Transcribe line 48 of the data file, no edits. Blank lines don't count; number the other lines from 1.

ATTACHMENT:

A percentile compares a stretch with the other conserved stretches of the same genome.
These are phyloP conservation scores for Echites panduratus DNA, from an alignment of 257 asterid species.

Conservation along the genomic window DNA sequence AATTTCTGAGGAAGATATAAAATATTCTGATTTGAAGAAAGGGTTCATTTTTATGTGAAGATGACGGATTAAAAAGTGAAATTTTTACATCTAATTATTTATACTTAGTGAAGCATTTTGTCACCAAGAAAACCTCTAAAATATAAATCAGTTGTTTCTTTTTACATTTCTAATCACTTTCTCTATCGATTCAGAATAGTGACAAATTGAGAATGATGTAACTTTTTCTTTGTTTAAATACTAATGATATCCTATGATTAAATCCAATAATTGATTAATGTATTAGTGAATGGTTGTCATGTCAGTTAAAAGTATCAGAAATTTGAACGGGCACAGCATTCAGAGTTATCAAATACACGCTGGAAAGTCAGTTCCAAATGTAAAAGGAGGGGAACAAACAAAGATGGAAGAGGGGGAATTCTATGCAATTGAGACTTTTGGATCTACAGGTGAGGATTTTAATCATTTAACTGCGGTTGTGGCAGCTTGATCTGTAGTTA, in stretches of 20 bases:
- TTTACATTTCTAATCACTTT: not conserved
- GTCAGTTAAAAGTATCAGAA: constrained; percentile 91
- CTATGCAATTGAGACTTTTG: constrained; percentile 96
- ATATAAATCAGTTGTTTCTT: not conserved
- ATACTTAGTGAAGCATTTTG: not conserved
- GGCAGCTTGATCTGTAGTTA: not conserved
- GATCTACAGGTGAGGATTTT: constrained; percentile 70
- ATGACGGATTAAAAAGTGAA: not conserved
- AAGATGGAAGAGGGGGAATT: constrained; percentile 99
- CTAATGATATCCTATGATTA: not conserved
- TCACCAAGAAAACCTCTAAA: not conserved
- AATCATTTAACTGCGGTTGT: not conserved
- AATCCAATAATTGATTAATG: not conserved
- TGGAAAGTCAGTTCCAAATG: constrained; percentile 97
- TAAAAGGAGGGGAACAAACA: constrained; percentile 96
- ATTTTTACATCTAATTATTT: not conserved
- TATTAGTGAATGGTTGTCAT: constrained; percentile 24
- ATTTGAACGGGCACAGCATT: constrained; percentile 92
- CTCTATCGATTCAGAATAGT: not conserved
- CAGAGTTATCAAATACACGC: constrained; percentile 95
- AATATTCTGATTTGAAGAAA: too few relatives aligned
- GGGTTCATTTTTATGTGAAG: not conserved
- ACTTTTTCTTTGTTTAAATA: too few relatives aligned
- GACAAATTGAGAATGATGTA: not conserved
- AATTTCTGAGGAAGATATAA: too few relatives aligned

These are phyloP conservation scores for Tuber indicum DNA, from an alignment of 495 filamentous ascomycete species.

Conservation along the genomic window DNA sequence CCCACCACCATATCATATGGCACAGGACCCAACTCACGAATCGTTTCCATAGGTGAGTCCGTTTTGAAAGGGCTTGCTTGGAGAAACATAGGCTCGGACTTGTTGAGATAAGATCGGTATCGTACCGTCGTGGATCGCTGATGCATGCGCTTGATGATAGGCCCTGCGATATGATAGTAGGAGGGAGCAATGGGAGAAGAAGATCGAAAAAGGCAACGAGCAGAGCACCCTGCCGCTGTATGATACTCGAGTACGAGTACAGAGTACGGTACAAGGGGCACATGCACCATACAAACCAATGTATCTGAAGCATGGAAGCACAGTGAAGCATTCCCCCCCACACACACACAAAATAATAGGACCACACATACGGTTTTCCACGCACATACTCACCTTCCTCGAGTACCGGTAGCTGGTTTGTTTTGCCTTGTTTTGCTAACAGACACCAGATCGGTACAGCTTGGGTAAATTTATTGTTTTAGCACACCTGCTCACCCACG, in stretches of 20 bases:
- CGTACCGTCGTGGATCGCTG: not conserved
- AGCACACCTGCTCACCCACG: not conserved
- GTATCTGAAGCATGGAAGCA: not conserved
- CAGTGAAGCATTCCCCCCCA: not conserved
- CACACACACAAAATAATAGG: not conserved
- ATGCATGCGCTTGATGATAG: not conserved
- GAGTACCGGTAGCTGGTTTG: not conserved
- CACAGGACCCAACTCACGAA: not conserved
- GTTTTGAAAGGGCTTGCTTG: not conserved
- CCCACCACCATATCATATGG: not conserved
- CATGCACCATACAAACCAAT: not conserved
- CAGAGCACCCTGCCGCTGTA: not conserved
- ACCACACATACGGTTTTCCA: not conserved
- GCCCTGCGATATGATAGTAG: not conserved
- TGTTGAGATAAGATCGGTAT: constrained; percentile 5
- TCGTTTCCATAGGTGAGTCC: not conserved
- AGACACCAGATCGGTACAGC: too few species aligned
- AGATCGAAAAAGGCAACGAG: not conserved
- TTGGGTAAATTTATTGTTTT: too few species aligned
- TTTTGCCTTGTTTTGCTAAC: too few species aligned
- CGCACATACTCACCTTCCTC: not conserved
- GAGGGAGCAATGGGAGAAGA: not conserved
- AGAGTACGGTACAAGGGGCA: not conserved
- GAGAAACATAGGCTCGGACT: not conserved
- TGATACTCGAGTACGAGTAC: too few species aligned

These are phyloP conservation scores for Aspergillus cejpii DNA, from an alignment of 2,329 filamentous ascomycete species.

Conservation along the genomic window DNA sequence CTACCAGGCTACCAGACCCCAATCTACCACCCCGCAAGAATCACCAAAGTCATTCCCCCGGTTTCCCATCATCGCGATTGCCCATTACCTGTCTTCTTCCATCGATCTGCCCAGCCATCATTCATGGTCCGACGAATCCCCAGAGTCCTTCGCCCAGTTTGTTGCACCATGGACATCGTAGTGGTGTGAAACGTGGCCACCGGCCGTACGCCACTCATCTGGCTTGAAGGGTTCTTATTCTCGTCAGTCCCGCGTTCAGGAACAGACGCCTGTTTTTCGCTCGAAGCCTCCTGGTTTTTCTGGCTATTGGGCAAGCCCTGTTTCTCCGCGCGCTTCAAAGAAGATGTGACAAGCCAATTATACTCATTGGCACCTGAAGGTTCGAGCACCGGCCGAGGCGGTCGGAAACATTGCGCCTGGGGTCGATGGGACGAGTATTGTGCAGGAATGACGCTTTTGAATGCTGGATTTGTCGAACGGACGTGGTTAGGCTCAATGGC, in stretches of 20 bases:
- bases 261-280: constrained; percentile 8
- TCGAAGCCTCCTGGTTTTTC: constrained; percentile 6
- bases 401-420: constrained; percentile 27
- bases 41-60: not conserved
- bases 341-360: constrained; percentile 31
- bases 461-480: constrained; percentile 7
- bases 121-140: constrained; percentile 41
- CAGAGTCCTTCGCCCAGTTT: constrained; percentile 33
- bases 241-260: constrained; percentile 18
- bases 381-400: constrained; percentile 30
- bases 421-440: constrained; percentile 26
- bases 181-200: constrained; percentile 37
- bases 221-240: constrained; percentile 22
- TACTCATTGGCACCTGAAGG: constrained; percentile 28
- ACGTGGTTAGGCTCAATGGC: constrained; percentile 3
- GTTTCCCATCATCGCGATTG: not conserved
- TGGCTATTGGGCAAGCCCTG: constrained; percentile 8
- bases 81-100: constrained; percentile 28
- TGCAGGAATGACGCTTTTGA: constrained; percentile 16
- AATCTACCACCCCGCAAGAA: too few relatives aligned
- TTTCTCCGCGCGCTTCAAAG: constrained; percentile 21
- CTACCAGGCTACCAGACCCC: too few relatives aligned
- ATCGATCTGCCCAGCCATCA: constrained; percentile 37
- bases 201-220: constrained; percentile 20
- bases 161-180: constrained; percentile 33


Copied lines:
- AGATCGAAAAAGGCAACGAG: not conserved